Our movie shows the power of populist movements, and how they can serve either liberal and conservative agendas.  In 2010, a right-wing populist movement is attracting legions of followers who feel besieged by shadowy, powerful interests.  The left is stuck with Barack Obama, who doesn’t begrudge a banker’s $17 million bonus.

fat cat banker 231x300 Time for a sequel?

3 Comments

  1. Liberal Arts Dude
    February 13, 2010

    Many thanks for featuring my blog post — much appreciated!

    One thing to remember is that Left populist groups and movements have not ceased to exist. The Left still has the Socialists, the Green Party, and various independent candidacies for local and state level offices — the populist, non-mainstream Left never disappeared in the wake of the rise of the Right populists.

    Absent a mass media megaphone like Glenn Beck, Rush Limbaugh, and Fox News, the Left populists would have a harder time competing. But I think that in the 19th century and the 1920s and 30s, the Left was able to successfully form popular Populist movements using tools and methods that were certainly not as high tech as the tools we have now. Can a 21st century Left populist movement come about as an alternative to the Right’s version of it?

  2. Steve
    February 13, 2010

    I have to say that it is not surprising that the laser focused single minded simplistic far right has had success with it’s continued red herring message.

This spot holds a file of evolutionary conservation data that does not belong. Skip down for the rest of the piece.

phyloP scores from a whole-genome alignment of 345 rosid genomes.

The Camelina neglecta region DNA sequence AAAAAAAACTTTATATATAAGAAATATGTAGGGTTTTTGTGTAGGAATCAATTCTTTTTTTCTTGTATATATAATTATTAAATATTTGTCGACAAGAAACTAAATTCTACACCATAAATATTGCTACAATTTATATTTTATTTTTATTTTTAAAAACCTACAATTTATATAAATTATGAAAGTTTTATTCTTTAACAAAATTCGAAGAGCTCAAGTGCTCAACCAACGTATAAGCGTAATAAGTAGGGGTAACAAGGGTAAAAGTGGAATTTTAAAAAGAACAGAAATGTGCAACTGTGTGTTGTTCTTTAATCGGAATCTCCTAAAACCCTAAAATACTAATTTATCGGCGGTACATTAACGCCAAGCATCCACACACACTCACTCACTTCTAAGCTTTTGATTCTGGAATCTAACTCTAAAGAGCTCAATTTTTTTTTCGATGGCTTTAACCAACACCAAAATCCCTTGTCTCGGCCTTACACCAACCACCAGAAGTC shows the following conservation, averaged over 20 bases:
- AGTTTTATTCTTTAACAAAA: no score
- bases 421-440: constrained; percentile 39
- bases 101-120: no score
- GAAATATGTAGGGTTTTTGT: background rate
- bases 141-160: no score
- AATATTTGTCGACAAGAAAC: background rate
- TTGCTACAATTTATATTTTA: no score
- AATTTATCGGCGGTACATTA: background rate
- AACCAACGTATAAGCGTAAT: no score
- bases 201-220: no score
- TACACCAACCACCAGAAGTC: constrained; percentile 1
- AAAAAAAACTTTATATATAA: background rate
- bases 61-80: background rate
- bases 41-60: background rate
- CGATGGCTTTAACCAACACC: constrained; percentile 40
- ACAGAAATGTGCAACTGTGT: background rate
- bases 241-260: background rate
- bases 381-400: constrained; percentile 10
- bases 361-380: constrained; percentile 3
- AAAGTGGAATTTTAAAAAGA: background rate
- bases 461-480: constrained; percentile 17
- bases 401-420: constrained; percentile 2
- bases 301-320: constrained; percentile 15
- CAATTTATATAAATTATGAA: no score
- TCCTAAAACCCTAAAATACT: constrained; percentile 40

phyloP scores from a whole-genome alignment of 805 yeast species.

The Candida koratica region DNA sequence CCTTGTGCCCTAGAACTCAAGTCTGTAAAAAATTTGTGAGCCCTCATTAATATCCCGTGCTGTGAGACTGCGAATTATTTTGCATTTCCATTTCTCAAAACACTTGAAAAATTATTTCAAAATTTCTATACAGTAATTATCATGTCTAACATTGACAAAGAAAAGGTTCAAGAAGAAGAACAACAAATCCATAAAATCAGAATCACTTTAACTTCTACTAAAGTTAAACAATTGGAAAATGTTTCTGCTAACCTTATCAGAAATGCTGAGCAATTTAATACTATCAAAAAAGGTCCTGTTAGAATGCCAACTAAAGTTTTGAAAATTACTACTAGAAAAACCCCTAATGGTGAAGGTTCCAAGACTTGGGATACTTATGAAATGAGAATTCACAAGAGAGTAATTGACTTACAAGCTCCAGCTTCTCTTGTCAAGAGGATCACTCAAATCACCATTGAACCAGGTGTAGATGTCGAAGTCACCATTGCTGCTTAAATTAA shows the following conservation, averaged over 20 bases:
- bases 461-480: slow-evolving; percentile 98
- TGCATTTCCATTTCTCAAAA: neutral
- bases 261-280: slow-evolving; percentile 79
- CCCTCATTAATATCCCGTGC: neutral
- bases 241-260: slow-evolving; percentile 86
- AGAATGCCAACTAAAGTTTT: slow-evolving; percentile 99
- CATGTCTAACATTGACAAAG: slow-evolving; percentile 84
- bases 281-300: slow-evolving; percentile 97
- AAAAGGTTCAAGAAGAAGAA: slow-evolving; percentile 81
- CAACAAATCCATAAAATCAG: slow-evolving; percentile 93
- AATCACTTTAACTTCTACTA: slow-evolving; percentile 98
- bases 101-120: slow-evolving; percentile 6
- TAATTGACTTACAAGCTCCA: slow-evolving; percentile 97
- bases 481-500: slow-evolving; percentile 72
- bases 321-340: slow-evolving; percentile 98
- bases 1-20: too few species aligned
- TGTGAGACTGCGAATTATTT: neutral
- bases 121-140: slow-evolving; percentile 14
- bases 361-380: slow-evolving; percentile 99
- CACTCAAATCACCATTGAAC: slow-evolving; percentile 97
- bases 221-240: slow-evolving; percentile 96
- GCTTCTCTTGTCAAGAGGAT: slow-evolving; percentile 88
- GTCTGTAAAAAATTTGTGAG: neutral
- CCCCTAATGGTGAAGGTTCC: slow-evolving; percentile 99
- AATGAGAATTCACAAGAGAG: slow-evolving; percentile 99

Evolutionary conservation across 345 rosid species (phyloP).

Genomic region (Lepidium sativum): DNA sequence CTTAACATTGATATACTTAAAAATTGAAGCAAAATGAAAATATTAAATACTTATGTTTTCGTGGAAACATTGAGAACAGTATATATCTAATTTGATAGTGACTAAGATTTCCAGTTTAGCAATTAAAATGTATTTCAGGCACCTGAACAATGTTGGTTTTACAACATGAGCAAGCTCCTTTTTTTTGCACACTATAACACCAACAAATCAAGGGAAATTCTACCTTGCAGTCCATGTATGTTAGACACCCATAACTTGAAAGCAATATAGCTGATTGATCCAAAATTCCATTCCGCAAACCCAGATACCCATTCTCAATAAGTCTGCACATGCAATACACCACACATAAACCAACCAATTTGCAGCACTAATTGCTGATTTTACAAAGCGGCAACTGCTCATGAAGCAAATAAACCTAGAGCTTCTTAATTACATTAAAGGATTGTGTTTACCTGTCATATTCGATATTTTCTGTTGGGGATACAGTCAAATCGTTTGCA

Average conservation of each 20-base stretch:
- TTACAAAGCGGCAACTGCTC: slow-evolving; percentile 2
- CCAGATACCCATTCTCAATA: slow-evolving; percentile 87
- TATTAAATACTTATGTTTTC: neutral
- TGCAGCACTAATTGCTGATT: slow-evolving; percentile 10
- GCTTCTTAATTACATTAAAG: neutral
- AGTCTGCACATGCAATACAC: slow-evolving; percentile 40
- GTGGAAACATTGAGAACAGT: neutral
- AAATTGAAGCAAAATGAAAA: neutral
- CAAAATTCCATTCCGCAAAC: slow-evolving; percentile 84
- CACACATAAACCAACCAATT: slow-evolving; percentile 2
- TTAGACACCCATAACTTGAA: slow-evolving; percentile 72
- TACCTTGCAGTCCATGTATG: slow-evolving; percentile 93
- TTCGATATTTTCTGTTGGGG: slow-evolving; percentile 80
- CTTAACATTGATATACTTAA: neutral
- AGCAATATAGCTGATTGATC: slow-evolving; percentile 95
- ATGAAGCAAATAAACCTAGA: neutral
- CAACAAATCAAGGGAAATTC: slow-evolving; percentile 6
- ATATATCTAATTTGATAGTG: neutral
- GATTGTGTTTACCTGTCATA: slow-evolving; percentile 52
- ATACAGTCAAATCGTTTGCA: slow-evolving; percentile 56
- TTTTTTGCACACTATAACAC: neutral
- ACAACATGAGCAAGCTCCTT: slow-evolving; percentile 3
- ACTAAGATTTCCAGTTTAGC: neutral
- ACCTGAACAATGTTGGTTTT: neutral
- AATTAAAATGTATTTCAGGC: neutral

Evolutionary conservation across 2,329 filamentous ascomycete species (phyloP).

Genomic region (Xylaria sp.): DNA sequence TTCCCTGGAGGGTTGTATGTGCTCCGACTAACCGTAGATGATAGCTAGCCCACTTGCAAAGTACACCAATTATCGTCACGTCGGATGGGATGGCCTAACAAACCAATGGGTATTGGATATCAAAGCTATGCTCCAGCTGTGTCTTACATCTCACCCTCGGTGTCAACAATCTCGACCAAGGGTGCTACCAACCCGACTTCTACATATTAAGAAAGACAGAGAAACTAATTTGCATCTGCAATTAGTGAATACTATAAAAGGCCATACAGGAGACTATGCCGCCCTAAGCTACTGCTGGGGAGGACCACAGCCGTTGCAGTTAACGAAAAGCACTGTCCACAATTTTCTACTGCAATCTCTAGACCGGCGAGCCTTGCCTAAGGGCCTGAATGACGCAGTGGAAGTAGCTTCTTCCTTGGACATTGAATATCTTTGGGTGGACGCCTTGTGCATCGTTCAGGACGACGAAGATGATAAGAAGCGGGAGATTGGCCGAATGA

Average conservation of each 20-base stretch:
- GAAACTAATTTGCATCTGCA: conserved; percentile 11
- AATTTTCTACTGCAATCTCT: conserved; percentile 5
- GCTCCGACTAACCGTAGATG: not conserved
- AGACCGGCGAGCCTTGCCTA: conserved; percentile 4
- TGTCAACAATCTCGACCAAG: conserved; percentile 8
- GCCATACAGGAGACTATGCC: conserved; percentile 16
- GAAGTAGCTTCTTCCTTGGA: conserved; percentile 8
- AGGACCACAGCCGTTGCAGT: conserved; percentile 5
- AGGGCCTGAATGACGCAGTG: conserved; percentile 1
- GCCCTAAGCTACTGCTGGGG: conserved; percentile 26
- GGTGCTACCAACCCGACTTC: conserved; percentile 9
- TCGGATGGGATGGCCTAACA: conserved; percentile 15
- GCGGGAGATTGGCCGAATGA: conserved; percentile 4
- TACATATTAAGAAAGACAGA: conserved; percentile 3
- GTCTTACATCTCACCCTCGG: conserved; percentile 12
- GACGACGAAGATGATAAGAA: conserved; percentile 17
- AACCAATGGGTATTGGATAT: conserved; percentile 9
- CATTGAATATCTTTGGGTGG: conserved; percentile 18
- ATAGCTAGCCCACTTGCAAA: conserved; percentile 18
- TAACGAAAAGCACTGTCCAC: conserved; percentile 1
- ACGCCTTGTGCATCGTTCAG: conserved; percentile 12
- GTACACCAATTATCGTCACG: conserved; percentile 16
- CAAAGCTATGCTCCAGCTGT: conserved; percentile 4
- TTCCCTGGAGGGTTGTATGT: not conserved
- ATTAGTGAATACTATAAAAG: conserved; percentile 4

The progressive and to a larger extent the liberal party, is by definition egalitarian to it’s diverse member classes. While morally fair, it is fundamentally weak in its response to a singularity of message that the far right spews. The Right is nothing if not admirably on message, something the Left has yet, if ever will be, able to accomplish.

    With that said, the Progressives need to adopt a very similar stance to the Right. A “fight fire with fire” approach is the only thing a bully respects. Diplomacy is not an option when bullets are flying and bombs are dropping. Trying to walk the middle ground only gets you shot at from both sides. Obama has blundered his way straight into a political version of a WW I no mans land. If this reality is not heeded, they will never come to the table to work out true bi-partisan agreements. Bi-partisan rhetoric from the Right only serves as a shield for their continued take no prisoners tactics. The Soviet/US cold war analogy is apropos. With no cold war mutual assured destruction stance, the far right will not stop.

    Make no mistake, this is war at its most fundamental core. At least the populist republicans think so. Take a wild guess who has been buying up all the small arms amunition they can??

    S.

  3. Liberal Arts Dude
    February 13, 2010

    Check this out

    http://folkpolitics.wordpress.com/2010/02/27/the-coffee-party-the-anti-tea-party/

    A new group has formed — the Coffee Party — as an alternative to the Tea Parties. In a month they have formed over 40 chapters nationwide and got 20,000 fans on their Facebook page